Florida Fish and Wildlife Conservation Commission (FWC) investigators seized two tigers and one leopard Monday at a Loxahatchee facility maintained by Melanie Boynes and Steve Sipek, a former actor who played Tarzan in six films.
FWC issued a search warrant to the facility, saying the couple repeatedly failed to correct violations, including reports of numerous bites, escapes, improper diet, and fencing and caging deficiencies. Sipek allegedly told investigators "nobody would ever take his animals," prompting them to become even more alarmed.
The Croatian native, who moved from Miami to Loxahatchee when neighbors discovered he was keeping a lion in a residential neighborhood, was arrested on misdemeanor charges of possession of a Class 1 animal without a USDA permit and possession of a Class 1 animal as a pet, reports the Palm Beach Post.
Class I describes any wildlife that could pose a significant danger to humans such as baboons, bears, crocodiles, lions, and rhinoceros. A Florida Administrative code dictates that such animals are kept on facilities larger than 5 acres with at least 35 feet between the caged wildlife and the property line. There are specific requirements for height and strength of fencing used as well.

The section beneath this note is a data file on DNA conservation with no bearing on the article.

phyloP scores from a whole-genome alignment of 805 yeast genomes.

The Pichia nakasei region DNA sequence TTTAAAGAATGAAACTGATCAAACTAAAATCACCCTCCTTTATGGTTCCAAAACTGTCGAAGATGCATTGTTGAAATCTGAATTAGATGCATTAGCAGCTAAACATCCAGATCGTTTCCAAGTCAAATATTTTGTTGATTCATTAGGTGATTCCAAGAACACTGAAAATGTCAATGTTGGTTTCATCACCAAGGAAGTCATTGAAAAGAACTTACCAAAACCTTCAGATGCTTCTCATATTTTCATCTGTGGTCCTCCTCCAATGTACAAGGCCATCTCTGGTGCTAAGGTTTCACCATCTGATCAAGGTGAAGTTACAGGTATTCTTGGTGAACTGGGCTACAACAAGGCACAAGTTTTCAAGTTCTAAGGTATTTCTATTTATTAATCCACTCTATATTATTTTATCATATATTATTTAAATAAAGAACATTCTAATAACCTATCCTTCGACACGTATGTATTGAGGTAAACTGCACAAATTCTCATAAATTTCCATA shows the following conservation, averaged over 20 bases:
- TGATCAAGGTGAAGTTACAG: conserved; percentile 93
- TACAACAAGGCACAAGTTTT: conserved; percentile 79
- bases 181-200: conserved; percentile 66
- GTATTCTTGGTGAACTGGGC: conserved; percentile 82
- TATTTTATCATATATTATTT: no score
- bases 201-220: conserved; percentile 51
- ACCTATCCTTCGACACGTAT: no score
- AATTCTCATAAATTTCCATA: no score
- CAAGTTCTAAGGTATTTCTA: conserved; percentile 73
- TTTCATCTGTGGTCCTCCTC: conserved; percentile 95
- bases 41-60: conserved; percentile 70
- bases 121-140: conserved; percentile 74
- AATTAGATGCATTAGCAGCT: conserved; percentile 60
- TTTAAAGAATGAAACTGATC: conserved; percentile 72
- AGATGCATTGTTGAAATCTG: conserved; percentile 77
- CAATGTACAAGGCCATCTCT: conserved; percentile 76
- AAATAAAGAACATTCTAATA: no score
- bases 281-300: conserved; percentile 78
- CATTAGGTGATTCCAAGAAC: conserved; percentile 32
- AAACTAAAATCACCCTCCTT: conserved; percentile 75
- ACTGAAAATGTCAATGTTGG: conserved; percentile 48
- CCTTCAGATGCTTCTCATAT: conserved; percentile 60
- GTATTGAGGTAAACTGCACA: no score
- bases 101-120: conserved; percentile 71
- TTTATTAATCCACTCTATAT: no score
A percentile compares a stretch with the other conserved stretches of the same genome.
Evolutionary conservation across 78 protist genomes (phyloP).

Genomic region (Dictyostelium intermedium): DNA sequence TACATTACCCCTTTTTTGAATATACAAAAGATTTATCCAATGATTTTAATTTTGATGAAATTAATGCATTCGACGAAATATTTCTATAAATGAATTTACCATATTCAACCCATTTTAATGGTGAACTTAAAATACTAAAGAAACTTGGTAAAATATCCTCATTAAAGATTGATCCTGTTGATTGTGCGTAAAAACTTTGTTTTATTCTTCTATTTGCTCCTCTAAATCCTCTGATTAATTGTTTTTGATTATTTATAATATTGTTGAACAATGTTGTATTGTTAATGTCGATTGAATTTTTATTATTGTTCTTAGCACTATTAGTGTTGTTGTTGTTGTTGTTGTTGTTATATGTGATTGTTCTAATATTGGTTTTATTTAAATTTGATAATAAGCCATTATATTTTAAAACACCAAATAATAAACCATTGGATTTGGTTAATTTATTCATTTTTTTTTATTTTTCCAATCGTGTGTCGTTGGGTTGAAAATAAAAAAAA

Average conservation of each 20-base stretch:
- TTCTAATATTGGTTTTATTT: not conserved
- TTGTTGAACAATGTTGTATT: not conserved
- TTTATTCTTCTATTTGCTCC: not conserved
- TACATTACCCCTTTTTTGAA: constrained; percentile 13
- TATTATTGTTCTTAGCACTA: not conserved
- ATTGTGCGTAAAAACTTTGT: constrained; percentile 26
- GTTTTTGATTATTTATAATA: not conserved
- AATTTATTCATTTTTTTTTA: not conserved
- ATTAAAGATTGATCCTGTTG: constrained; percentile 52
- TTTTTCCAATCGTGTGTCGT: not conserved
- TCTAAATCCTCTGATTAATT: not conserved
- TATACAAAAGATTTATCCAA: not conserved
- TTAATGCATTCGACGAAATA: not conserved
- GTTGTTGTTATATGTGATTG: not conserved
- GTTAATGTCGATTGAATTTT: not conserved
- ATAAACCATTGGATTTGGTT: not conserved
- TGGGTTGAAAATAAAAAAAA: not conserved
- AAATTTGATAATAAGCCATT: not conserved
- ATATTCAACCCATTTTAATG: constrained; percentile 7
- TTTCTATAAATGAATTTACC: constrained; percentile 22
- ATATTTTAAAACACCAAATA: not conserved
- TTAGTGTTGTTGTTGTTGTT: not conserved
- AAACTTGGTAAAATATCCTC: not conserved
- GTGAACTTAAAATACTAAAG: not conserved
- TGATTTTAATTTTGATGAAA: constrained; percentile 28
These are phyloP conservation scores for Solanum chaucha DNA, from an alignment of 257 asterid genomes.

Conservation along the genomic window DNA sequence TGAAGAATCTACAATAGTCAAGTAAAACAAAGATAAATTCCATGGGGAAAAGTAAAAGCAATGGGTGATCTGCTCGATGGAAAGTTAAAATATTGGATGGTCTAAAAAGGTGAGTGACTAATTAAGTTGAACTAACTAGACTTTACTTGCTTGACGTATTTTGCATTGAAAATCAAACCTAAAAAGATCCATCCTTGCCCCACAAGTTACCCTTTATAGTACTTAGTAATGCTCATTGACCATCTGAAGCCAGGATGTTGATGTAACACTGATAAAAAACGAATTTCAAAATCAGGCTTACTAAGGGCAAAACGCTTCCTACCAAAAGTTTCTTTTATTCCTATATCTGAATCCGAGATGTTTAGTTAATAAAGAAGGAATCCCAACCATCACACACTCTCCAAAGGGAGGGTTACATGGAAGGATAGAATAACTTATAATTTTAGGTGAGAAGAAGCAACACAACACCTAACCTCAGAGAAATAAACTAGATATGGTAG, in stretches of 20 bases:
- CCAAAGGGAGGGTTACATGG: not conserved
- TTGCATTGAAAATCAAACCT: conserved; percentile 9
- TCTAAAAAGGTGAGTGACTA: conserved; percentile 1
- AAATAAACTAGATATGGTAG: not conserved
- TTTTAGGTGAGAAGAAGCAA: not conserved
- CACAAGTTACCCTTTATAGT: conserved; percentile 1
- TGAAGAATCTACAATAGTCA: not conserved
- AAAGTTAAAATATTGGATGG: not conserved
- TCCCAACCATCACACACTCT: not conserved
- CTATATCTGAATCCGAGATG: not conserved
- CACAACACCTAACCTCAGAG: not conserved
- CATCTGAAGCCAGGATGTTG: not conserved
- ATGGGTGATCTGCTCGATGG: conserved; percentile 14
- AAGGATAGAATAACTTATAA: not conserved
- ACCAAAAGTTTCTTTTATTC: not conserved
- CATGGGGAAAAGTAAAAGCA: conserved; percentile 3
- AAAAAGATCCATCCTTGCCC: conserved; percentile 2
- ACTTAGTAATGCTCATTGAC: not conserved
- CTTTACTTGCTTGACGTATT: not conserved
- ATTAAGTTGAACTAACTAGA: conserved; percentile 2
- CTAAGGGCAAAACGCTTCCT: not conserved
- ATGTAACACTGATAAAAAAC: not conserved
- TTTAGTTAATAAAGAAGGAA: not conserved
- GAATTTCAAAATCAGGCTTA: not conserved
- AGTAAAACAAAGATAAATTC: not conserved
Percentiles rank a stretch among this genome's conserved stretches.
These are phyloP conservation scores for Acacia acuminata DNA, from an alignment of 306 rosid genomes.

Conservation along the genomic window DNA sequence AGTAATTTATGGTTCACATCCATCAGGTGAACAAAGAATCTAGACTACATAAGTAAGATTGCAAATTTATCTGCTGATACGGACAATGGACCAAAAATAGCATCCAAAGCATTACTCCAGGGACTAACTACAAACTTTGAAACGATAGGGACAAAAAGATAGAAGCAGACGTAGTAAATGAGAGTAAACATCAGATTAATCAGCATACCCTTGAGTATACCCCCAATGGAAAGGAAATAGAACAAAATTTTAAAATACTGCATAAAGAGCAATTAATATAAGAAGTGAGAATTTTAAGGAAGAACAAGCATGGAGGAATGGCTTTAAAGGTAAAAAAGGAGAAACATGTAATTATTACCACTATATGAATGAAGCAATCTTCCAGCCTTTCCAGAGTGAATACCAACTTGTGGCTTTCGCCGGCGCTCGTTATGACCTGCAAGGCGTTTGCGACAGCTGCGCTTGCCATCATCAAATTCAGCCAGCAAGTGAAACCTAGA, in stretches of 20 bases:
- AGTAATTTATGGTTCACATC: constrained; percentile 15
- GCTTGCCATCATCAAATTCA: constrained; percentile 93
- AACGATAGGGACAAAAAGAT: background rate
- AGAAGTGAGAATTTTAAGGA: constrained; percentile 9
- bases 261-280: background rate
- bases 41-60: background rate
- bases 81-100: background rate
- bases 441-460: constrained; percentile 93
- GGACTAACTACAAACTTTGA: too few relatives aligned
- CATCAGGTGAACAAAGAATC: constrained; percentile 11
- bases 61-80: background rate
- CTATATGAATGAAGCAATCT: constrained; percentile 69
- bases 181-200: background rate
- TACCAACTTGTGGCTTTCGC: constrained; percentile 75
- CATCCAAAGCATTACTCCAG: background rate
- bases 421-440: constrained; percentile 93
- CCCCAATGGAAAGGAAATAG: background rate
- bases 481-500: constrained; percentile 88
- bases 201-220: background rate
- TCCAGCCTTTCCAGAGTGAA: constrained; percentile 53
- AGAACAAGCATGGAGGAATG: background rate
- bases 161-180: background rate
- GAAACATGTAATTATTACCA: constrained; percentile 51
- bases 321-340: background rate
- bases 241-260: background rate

“Mr. Sipek and Ms. Boynes were in violation of federal and state laws that are in place to keep both people and animals safe and healthy," said Major Curtis Brown, leader of the FWC’s Captive Wildlife and Investigations Section. "The FWC removed the animals to protect public safety and to place them in a licensed, healthy and safe facility.”
Last fall, Sipek told the Post that he lets his tigers sleep in the house with him: "When it's cold like last night, they are very warm to cuddle up to."
Sipek reportedly vowed to spend his life taking care of big cats after a fire on the set of what would be his last Tarzan film, 1972's Tarzan and the Brown Prince, left him with burns on 90 percent of his body. Sipek and his costar were tied down as part of a scene when the blaze broke out, and a lion trained to free them from restraints on camera saved their lives by untying them just in time.
Florida currently has 255 facilities that are permitted to house Class I wildlife, 7 of which are in Palm Beach County, according to FWC's Jorge Pino. FWC inspects such facilities twice a year.
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